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  • Forgotten Disease: Illnesses Transformed in Chinese Medicine by Hilary A. Smith
  • Carol A Benedict
Hilary A. Smith. Forgotten Disease: Illnesses Transformed in Chinese Medicine. Studies of the Weatherhead East Asian Institute, Columbia University. Stanford, Calif.: Stanford University Press, 2017. xii + 248 pp. $24.95 (978-1-503-60344-8).

Utilizing Charles Rosenberg’s influential “framing” approach to the history of disease,1 Hilary A. Smith examines the shifting meanings of a Chinese disorder known as “foot qi” (jiao qi) from its earliest fourth-century record to the present day. Rather than interrogate Chinese sources for what they have to say (or, usually, do not have to say) about a pervasive illness now categorized as beriberi, Smith seeks to understand how Chinese doctors and laymen made sense of foot qi in the past. The equation of foot qi with beriberi occurred only in the late nineteenth century after the global ascendance of laboratory medicine fostered the idea that diseases exist independently from those who get sick, and that their etiology can be reduced to a specific cause. Smith resists imposing these ontological categories derived from modern medicine onto premodern Chinese forms of knowledge. She argues that disease is not an unmediated biological reality but is a human experience whose meanings and parameters people continually redefine over time.

Smith’s principal aim is to recover “forgotten” East Asian perspectives on foot qi by excavating previous interpretations as articulated in a wide array of medical texts, including a little-known handbook of remedies written in the early fourth century by alchemist Ge Hong (281–341). Ge Hong understood foot qi to be a regional ailment, one that primarily plagued northerners who migrated to the Yangzi River region during the period of political disunity that occurred between the third and sixth centuries. In the seventh century, elite physicians such as Chao Yuanfang (550–630) and Sun Simiao (581–682) appropriated foot qi, transforming laypeople’s conventional wisdom about the disease in ways that shored up their own authority. From the tenth century through the twelfth, Northern Song emperors sponsored standardized drug formularies, which in turn inspired privately authored texts that reduced foot qi to several different types and provided laypeople with simplified treatment options they could access directly.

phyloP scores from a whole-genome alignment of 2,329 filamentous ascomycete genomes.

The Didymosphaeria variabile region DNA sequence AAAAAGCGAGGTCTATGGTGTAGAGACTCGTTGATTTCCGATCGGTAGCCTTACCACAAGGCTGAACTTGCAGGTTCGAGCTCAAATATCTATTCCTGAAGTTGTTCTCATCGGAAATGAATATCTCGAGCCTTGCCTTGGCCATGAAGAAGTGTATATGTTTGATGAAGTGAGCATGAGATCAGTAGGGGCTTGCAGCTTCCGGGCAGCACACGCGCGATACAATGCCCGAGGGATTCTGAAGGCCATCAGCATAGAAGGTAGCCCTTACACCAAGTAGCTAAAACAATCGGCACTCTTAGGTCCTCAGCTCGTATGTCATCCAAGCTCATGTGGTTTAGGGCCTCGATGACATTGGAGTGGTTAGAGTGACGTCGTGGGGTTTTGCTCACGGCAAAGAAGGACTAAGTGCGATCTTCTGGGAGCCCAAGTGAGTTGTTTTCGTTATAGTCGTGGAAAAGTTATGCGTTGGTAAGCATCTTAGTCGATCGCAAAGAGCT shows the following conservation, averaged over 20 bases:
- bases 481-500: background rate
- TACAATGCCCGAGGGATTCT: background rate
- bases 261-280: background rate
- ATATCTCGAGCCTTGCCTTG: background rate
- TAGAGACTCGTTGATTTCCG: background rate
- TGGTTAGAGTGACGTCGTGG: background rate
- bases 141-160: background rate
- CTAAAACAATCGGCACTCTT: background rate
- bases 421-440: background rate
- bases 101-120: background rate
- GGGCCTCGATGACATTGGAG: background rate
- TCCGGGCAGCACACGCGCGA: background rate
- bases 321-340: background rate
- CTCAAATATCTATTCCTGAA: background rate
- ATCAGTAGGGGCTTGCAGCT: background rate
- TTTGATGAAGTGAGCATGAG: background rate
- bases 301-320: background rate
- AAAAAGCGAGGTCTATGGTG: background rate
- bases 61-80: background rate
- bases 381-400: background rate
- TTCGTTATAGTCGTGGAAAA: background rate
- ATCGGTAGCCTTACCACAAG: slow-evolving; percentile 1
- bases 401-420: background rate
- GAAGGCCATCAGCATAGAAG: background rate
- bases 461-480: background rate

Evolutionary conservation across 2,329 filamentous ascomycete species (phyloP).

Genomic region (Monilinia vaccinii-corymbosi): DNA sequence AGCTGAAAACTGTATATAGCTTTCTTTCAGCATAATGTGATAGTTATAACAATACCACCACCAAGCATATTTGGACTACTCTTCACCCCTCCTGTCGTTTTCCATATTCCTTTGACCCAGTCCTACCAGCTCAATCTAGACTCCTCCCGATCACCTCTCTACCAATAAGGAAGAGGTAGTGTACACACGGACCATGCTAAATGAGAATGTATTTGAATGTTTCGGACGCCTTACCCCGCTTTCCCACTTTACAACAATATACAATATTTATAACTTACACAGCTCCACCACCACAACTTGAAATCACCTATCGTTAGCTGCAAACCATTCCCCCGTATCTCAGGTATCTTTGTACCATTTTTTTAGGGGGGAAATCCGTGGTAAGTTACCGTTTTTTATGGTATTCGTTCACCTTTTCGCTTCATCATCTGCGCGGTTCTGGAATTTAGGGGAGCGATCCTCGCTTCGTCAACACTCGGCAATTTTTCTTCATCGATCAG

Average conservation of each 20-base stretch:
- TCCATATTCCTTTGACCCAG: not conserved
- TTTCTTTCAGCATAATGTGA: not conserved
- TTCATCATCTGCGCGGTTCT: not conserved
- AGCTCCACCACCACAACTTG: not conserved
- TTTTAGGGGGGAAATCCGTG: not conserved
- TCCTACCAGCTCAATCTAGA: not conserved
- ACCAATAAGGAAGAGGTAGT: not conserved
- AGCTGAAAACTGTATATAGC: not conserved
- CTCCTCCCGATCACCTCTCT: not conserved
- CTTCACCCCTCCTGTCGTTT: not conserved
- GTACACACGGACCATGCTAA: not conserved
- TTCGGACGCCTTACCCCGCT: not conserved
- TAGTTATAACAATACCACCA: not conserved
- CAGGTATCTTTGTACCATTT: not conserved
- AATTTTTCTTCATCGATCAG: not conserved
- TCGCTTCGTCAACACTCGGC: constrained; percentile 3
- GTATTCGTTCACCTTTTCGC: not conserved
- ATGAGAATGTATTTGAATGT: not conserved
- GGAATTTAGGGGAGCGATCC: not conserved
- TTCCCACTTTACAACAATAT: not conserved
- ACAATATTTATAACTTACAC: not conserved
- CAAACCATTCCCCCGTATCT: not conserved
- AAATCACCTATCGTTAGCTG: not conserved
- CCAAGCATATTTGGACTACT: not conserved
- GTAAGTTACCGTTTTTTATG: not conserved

New etiological theories of foot qi emerged in the thirteenth century, as represented by Li Gao’s (1180–1251) assertion that southerners suffered from a form of foot qi caused by an invasion of deviant qi from the outside, while northerners primarily contracted the disease through the excessive consumption of food and [End Page 550] alcohol. Li Gao’s idea that overindulgence could cause foot qi became prevalent in the fifteenth and sixteenth centuries, and its association with northerners, first articulated by Ge Hong, gradually weakened. As commercialization intensified and prosperity rose in the late Ming period, foot qi became the paradigmatic disease of excess, described in numerous sixteenth-century case records as a chronic, diet-induced disease that primarily afflicted the wealthy. Three hundred years later, political and intellectual changes in nineteenth-century Japan helped reduce the cause of what had been a complex and dynamic disorder to a straightforward deficiency of vitamin B1.

Today, foot qi retains multiple meanings in East Asia. In Japan and South Korea it refers only to beriberi, but in Taiwan and on the Chinese mainland, jiao qi also correlates to a gout-like pain disorder and “athlete’s foot.” That the meaning of “foot qi” cannot be pinned down even now underscores the author’s main point that disease is a sociocultural artifact as well as a biological experience.

The book serves not only to uncover the “forgotten” history of a widespread and enduring disease but also as a highly accessible overview of recent scholarship on the history of Chinese medicine. Smith builds upon the most innovative historiography produced over the past decade, adding further evidence that Chinese medicine was a dynamic system not entirely antithetical to its Western counterpart. She also provides an alternative to a recent wave of global histories of disease that uncritically apply modern diagnoses to past suffering. Dispensing with the question “What was the disease, really?,” Smith reminds us not only...


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